Notes: The line initially terminated at Sherburn Hospital when
the railway was opened in 1837. The station was originally called
Sherburn but was renamed Sherburn House on 1.4.1874 to avoid confusion
with another Sherburn Station which was renamed Sherburn Colliery
on the same date..
When the branch to Elvet was opened in 1893 the original Sherburn
House Station was closed and a new station opened on the Elvet
BRIEF HISTORY OF THE DURHAM &
SUNDERLAND RAILWAY The first line in to Durham came from
the east when the Durham & Sunderland Railway opened their
line from Sunderland Town Moor to Pittington in 1836. The line
reached Sherburn House in 1837 and its terminus on 28th June 1839.
However the station was not actually in Durham but at Shincliffe,
south of the city. Intermediate stations were built at Ryhope,
Seaton Bank Top, Murton and Haswell. Initially the line was rope
hauled; this lasted for over 20 years before locomotives were
In 1846 the Durham & Sunderland Railway was purchased by
the Newcastle & Darlington Junction railway who obtained an
Act for line from north of Sherburn to Shincliffe and on to Bishop
Auckland. There was to be a triangular junction for access to
Durham Elvet station but the line was never built. In 1846 the
N & DJR was renamed the York & Newcastle Railway and the
following year it amalgamated with the York Newcastle & Berwick
Railway which itself merged with other lines to form the North
Eastern Railway in 1854.
In 1893 the North Eastern Railway opened a station in Elvet in
Durham city. This was served by a new line branching off the old
Shincliffe line at Sherburn House. From the 24th July 1893 the
service to Shincliffe was withdrawn and the station closed. At
the same time Sherburn House Station was resited from the junction
onto the new branch.
For many years the old station buildings at Shincliffe were used
by the Durham Rural District Council Highways Department, it has
now been converted into a house. Although the passenger service
terminated at Shincliffe the line extended further west to Houghall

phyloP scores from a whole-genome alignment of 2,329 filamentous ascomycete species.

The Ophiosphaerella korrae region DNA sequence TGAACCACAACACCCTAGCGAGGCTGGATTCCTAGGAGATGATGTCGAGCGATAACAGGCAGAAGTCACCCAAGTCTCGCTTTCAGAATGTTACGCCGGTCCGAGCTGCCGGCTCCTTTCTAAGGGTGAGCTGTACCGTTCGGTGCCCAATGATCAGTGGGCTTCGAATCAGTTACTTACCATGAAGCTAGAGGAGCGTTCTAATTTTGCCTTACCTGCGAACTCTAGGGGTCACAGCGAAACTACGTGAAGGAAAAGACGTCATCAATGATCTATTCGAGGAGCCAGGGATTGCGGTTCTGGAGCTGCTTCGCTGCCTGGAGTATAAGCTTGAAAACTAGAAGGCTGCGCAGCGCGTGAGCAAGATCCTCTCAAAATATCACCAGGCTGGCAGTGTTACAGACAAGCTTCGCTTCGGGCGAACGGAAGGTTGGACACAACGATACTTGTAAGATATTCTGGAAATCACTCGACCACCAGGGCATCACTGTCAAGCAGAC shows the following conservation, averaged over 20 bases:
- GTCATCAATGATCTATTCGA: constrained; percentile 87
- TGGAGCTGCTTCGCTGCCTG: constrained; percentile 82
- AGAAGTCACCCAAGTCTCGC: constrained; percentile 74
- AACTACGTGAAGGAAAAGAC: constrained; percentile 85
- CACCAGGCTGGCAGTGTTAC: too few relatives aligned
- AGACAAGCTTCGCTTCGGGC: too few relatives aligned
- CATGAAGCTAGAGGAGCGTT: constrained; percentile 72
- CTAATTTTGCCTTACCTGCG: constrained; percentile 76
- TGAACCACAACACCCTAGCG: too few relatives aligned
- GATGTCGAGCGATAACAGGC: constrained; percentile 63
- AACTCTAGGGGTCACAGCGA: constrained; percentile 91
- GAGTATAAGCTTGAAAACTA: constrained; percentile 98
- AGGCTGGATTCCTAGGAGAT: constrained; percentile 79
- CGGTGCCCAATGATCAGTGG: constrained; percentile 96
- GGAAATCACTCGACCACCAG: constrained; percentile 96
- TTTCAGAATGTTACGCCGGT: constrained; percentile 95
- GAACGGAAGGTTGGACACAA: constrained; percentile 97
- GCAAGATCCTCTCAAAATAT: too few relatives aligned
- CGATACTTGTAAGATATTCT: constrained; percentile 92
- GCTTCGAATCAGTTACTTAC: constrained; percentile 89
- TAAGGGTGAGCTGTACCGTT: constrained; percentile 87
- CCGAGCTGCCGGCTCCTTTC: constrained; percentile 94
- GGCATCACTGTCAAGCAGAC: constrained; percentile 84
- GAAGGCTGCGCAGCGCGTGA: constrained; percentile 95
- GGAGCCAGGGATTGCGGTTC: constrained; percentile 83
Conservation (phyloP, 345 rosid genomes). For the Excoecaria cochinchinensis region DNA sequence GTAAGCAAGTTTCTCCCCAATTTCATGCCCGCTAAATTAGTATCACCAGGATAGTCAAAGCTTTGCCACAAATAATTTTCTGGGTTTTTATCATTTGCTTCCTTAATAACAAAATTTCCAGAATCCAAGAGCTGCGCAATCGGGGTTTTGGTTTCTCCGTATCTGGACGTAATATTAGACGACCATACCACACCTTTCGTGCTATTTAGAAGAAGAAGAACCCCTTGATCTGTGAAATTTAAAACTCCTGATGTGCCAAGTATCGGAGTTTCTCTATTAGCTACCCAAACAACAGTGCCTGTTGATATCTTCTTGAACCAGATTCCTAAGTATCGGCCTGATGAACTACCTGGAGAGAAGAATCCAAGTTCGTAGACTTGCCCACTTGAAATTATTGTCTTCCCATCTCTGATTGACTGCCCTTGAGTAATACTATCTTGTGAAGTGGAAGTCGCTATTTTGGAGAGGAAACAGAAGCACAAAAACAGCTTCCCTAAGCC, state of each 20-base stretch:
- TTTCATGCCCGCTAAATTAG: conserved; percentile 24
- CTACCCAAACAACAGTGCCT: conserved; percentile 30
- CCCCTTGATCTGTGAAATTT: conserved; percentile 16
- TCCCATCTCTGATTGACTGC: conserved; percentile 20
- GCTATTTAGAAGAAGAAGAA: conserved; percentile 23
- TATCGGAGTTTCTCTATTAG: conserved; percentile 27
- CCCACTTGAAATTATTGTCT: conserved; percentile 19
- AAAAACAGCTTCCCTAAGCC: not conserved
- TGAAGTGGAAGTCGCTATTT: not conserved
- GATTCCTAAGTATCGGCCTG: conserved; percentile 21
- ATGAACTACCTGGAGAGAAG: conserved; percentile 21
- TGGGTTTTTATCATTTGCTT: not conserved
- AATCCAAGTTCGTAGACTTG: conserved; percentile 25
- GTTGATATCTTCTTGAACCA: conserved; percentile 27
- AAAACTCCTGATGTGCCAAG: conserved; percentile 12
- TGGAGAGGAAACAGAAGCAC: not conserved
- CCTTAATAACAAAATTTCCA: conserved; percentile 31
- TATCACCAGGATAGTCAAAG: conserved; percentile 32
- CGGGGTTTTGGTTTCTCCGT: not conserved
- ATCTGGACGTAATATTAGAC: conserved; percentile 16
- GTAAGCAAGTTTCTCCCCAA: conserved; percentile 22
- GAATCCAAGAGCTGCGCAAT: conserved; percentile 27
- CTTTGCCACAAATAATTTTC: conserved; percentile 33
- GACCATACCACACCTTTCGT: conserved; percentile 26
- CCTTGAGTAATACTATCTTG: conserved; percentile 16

Colliery before running south to Croxdale Colliery by a farm in
Blades Wood between Farewell Hall and Sunderland Bridge.
From 'Durham At Work' by Michael Richardson
For many years the old station buildings at Shincliffe
were used by the Durham Rural District Council Highways
Department, it has now been converted into a house.
Although the passenger service terminated at Shincliffe
the line extended further west to Houghall Colliery before
running south to Croxdale Colliery by a farm in Blades Wood
between Farewell Hall and Sunderland Bridge.
The bridge abutments survive in several places including the
crossing of The River Wear at Shincliffe as does some of the embankment
either side of the river. The line beyond Houghall Colliery was
abandoned in the 1830's.
The passenger service to Elvet was not a great success and had
a short life of less than 40 years as it was withdrawn on 1st
January 1931. The station continued to be used for one day a year
(except during the war years) until 18th July 1953. The one day
was the famous Durham Miners Gala and on this day special trains
were run from most of the surrounding pit villages, bringing miners,
their families, bands and banners to the City. One of the last
uses to Elvet Station was by a circus that came by train in 1953.
Sherburn House station also closed in 1931 but the line to Pittington
remained open until 5th January 1953 and the branch from Murton
was retained until the late 1950's for wagon storage. Hetton to
Sherburn closed to all traffic on 3rd April 1960 and to Murton
on 11th November 1963. There was a single track spur from Pittington
to Sherburn North Signal Box on The Leamside Line which gave access
to the branch until complete closure.
To see the other
stations on the Durham & Sunderland Railway click on the station
name: Durham Elvet,